Well, the first thing you obviously have to know is that this book can be considered a toolkit among other things and contains a new expanded array of options for the creation of animated objects - whether it is the option of animated objects to animate more objects themselves, anchoring or a means to avoid detection, special materials and even swarm-form - the options herein enhance animated objects in meaningful, evocative ways - to the point where the few pages devoted to that made me come up with no less than 3 adventures. Better yet, following the design-philosophy of the horsemen's great gruesome monster templates, the inclusion of drawbacks for animated objects allow a GM to create adversaries that reward clever players, rendering this very much in line with my own tastes. This is NOT where the usefulness of this chapter end, though - we receive a second massive list for re-animated objects - whether from the remains of an alchemist's laboratory or from carrion, the added options here in no way remain behind in means of evocative ideas presented.



Speaking of evocative: Animated traps. I have NO IDEA how no one so far, me included, failed to codify a trope I have used in so many adventures, I can't even count it - the concept of a self-aware trap that can reset itself not only can enhance greatly the believability of a given world (who resets those death-traps?), it also sports easy and concise guidelines along samples for GMs to embrace this great concept - one less "A wizard did it." lame excuse. Animate Objects variants for diverse spell levels alongside mythic spell support further complement the awesomeness delivered so far. How can you increase my squee-factor further? Simple - add cool vessels. And indeed, animated dirigibles and galleys can be found here, though I admittedly found myself wishing the authors had opted for at least one options that was more far out.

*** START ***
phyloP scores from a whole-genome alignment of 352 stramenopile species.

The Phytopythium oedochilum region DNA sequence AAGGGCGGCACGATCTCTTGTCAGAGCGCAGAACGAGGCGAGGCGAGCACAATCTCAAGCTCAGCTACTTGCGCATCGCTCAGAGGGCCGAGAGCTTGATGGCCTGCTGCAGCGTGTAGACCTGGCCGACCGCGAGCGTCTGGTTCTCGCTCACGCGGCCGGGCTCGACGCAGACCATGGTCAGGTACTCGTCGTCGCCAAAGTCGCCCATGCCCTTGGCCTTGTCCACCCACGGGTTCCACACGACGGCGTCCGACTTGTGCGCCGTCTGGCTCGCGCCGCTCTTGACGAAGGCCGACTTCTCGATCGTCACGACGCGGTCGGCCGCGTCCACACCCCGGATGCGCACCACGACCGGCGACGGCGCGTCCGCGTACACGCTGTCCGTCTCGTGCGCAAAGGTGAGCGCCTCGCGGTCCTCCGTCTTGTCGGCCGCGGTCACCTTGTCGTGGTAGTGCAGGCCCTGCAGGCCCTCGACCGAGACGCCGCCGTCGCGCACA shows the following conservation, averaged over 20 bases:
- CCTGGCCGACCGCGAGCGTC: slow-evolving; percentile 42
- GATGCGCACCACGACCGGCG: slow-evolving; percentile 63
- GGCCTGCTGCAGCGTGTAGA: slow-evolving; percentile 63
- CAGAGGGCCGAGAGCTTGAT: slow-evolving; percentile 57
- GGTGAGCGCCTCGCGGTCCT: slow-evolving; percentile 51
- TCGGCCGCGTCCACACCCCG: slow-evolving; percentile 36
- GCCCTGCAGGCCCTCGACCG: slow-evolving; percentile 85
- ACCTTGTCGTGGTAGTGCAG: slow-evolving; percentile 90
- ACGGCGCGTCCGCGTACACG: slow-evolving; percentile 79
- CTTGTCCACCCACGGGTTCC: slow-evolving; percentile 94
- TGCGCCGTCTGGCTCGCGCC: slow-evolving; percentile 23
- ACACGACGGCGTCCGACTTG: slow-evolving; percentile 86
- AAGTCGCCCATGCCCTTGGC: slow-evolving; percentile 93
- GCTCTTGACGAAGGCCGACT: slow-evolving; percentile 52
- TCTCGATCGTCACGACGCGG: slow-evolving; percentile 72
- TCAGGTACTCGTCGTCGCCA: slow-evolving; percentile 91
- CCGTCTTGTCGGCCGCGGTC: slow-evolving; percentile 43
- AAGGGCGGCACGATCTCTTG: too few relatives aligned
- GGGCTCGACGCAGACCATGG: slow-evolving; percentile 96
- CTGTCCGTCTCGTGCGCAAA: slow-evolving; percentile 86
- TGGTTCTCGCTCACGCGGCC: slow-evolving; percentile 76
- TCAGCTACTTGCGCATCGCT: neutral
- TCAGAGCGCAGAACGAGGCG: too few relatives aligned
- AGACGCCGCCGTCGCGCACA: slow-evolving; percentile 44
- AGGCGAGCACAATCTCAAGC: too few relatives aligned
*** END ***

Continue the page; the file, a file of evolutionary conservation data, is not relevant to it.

Golemcrafters and DMs should grins from ear to ear at the selection of options that follows now - construct modifications. Whether as enchantments or templates, the options are glorious. What do I mean by that? Well, Jacob Blackmon's rendition of a plague-doctor-mask-wearing golem with a bloody saw and a hand of injector-needles captures, in spite of Jacob's lighthearted style very much the level of disturbing options here. Oh, and MOBILE SUIT GOLEM. Do I really have to say anything more? Best of all - no overlap with Rite's multi-pilot suit: Here, we have an option for a one-character golem-suit, whereas Rite provided the Saber Rider/Power Rangers "All control one"-style. The constructed creature and golem creature template also add a significant array of unique options to the fray. So that would be the toolkit section herein.



Of course, if you've followed the series, you expect a bestiary - and I never said it was not one. Since I've already gushed about animated objects - need some? Well, this pdf delivers in spades -from ill-tempered gates to wells with delusions of being a gallows, the diversity and imagery evoked here leaves simply nothing to be desired. What about canopic jars with multiple different subtypes? "But endy", I hear you say, "this is not necessarily a 'sexy' type of construct!"Got ya, but what would you say about full-blown mythic support in the guise of a return of our friends, the massive colossi? Gigantic, nay, colossal constructs of ice, vegetation...giant bodies? Yes, they're as awesome as they sound. Now what would happen if the Iron Throne of "A Song of Fire and Ice" were a golem? The CR 15 Broken Blade Golem, lavishly rendered, answers exactly this question. Golems made from the flesh of fey and the 4 unique constructs first premiered in the small pdf by Christina Stiles Presents can also be found within this chapter, though admittedly, one can perceive the growth of the horsemen since then. That being said, receiving mythic alternatives for example for the spiritflesh golem is cool and golden golems, grave golems or lodestone golems are awesome.